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The lure of cheap farshore labor clouds the reality of working within the time difference restrictions required when working with farshore locations. By working within your own hemisphere’s time zones, you’ll be able to save as much money, enjoy better response times to changing business conditions, have the comfort of calling at 4:00PM local time and knowing that you’ll hear a wide awake voice on the other end that’s ready to answer your requests. To the “Land of Call Centers,” I hope you know what time it is.

Ken Hess is a technical analyst, author and consultant. He writes regularly for Linux Magazine and ServerWatch.

Tarun George

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  • I agree and at the same time I disagree with the article. It is possible to do follow-the-sun 7×24 work, but it is not easy. We do it. Let me explain. For example: if you have a facility in the US, and a facility in India, and you try to do follow-the-sun work "by hand" (no tools) and without disciplined processes, you will see that either you cannot do it, or you will go crazy very fast for the resons explained in the article. You could do work between the U.S. and a nearshore location in the same (or similar) timezone. You have the advantage of time and proximity. YOu can have your newarshore team travel to your US location and be there in a couple of hours. If yur nearshore location is in Mexico, NAFTA visas help a lot.

    However, sometimes you HAVE to do follow-the-sun. In that case, the smart way to do it is with more than 2 locations with time zones that overlap, as an example: Mexico, someplace in Europe, and India. You could make two locations work, but only if you have the tools and the processes to do it. For example, we (dell services) can pass tickets from one site to another using tools, and having a very structured hand-off process. It can be done, but it needs processes, trained people, a common language (English), a common viewpoint (ITIL) and good tools.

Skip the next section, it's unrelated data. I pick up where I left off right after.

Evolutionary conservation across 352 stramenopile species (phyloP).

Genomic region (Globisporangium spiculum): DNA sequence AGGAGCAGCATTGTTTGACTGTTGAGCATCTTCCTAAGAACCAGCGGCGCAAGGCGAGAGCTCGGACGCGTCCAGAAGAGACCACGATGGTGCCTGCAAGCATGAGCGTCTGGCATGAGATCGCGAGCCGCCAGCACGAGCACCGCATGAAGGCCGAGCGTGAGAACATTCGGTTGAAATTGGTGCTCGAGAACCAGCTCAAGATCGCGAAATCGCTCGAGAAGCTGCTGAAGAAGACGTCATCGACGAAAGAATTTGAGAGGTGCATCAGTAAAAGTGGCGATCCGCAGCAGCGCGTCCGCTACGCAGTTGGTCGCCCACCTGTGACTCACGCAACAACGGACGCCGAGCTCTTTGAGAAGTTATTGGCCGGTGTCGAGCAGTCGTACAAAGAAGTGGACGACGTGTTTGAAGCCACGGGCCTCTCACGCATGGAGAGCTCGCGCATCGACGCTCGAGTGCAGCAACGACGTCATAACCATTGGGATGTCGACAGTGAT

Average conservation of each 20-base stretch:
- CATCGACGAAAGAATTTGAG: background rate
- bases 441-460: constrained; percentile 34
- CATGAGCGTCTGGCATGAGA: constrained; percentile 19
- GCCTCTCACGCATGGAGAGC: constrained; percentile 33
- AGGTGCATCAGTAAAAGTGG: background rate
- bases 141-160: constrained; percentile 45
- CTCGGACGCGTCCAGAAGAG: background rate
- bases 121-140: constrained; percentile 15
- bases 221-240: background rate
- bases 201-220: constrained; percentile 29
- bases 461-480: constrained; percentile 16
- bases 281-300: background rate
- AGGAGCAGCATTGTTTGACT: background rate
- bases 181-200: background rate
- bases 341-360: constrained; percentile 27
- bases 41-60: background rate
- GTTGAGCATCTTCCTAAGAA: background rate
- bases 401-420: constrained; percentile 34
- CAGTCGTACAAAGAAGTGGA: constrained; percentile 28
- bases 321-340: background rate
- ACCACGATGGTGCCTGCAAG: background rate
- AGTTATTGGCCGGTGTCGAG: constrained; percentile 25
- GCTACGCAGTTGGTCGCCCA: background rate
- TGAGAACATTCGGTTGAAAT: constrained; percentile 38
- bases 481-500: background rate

• Its strange to see these naive articles thinking that just because something is nearshore it would have the needed talent and competence? Its like offshore players in India saying that "we will increase our European presence and hire more locals" without realizing that not many European locals want to join an Indian company. We must understand to make an industry thrive there is a lot of input which goes such as needed talent, processes, training methods, government incentives, culture and cost. The nearshore destinations significantly lack talent at this point in time.

    The argument that nearshore regions are at the same point what Indian players were 15 years ago is misplaced. An industry has a growth and maturity curve as well as inflexion point. The time of making an industry from grounds up is gone and the IT industry has significantly evolved and hence for a new country to come on the block will be very difficult. The argument of Indian+1 and +2 is highly seductive, yet, will take enormous amount of time to show results.

  • Have to respectufully disagree with "resrpt". As someone that has lived in Asia (Philippines and India) and is very aware of what is going on in many other "offshore" locations, I think that the assestion that "…The nearshore destinations significantly lack in talent at this point in time…" is simply not true. If you measure actual productivity of apples-to-apples skills, you will see that the most sophisticated parts of "nearshore" are as good or better than the best of India and other "mature offshore",and to that you have advantages such as same time-zone, physical proximity and sometimes better "soft skills". I am talking about places like Buenos Aires, Monterrey, Guadajara, Sao Paulo, Mexico City, Santiago, Curitiba, etc and for some skills even places like Panama City and San Jose CR. This does not mean that there is a Bangalore or Noida-type location in Latin-America, but the best of LatAm is highly competitive. Of course you cannot find the same skills in Bangalore and in Kingston Jamaica. In fact, as the level of skills goes up, the difference in TCO between India and many LatAm locations goes down.